The next trick was to put those large objects on-screen when the Vic had a limited number of bit-mapped characters. I had to reserve the necessary characters to cover each object, place them on the screen where the object would appear, and draw the object within them (at the correct internal offset) with correct handling of overlaps, i.e. drawing some objects partially within the character blocks of other ones. It was complex, but I could see from the start exactly what I wanted to do, so there were no head-scratching moments, just lots of careful coding.”

In the early days of gaming, releases from companies often started out as  submissions sent in from bedroom programmers hoping to get published.   This was exactly how David got his foot in the door and and signed up with Romik:

“I wrote the game entirely on my own and sent it to Romik on spec.  It was after accepting that game
that they hired me. In fact Mike Barton flew to Ireland in order to close the deal.  Mike Barton chose the name (Moons of Jupiter). I have no musical talent, so if there’s music in the game it was provided by Romik. The packaging is theirs too. Everything else is by me.”

Overall the game was a great success for Romik, scoring very highly in all the magazines at the time and became one of their most popular selling titles. What was next though for David?

“My second big effort was a graphics editing program for the C64 which was picked up by Commodore and packaged as Tony Hart’s Art Master. But the lack of background knowledge hit me, and although the program had some really efficient code in it, it wasn’t a usable graphics editor. I didn’t know that you ought to use a tablet for input! So that didn’t sell. Then I dropped out of game writing altogether.”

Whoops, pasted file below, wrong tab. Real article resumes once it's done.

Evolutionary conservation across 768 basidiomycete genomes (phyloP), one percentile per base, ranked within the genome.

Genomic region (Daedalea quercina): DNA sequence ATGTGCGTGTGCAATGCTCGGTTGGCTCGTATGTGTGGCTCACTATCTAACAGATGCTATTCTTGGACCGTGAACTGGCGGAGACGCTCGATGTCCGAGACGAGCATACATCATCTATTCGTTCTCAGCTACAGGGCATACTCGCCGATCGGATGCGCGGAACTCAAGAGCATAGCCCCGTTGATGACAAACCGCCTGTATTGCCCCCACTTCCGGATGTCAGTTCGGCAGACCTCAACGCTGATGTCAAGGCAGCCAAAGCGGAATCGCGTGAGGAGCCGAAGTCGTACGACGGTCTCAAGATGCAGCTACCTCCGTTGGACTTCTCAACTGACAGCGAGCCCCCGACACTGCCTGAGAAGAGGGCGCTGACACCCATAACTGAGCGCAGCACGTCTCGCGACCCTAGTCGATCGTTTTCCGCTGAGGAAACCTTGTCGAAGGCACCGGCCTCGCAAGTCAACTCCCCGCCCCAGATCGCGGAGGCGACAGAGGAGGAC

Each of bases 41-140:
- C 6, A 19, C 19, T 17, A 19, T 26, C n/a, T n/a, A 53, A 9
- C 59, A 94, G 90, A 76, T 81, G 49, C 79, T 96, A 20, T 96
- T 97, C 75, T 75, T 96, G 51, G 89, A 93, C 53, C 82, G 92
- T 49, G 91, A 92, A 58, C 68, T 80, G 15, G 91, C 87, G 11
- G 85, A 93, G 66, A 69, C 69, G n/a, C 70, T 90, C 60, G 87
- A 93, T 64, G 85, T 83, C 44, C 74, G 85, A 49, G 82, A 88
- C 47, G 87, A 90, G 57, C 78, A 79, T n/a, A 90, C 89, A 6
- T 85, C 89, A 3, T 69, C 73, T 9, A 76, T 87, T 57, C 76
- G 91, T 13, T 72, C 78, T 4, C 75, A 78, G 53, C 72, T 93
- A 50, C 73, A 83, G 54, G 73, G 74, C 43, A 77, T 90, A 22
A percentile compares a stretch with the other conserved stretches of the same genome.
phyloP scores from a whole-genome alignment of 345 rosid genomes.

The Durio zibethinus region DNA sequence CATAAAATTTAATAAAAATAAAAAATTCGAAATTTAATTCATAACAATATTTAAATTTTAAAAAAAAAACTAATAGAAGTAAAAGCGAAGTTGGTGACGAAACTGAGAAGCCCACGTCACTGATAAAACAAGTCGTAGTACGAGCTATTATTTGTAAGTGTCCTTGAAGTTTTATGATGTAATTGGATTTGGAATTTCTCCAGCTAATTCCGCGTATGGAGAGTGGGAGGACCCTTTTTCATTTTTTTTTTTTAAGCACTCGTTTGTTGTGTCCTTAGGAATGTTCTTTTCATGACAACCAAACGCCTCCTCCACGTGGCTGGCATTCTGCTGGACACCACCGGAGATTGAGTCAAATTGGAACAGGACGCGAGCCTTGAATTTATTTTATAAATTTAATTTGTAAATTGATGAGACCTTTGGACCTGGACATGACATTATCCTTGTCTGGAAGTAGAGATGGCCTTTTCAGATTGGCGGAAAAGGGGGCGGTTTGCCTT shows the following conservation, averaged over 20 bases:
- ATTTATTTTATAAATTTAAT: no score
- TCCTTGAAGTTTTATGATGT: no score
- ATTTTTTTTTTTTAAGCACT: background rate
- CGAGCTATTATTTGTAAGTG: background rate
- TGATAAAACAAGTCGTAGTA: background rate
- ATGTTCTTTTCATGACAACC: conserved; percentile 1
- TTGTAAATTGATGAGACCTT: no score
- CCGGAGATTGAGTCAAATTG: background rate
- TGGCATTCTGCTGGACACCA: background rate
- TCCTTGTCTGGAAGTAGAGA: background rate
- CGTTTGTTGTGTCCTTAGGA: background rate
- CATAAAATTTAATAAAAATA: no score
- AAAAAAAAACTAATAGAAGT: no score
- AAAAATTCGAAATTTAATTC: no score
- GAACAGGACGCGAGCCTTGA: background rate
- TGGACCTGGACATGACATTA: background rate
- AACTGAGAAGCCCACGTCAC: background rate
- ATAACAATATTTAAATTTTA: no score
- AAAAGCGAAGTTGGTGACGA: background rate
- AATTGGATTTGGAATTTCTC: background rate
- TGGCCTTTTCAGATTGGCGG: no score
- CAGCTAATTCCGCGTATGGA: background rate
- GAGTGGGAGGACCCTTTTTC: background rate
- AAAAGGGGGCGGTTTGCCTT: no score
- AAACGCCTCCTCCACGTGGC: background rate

Sadly we were never to see any more of David’s promising coding talent. It would have been fantastic to see his work transfer over to the C64 and see more excellent games, but it just wasn’t to be.

“I did hope to write C64 games, and if the industry hadn’t collapsed I think that I would have. I do also recall experimenting with 3D first-person graphics for a game that simulated flight – but, sadly, I don’t have many more memories of what I did, and I don’t have source code.”.

If you like your asteroid clones and want to check out one of the best clones out there, then you can do no wrong by taking a look at the excellent ‘Moons of Jupiter’.

Download game (TAP format)

Gallery of scans and screenshots

4 thoughts on “Moons of Jupiter (Vic 20)

  1. Robinson Mason June 1, 2011 / 2:11 am

    Really enjoying these posts and the inlay scans are great. Thanks!

  2. Jason Mitchell February 7, 2012 / 12:45 pm

    Tony Hart’s Art Master was awesome!! I bought that and found it very easy to use!! No tablet was needed.

  3. Anders November 15, 2018 / 4:09 pm

    Not only smooth, super fast, and packed with software sprites – it also uses the whole screen (i.e. no borders).

Leave a Reply

Fill in your details below or click an icon to log in: Logo

You are commenting using your account. Log Out /  Change )

Google photo

You are commenting using your Google account. Log Out /  Change )

Twitter picture

You are commenting using your Twitter account. Log Out /  Change )

Facebook photo

You are commenting using your Facebook account. Log Out /  Change )

Connecting to %s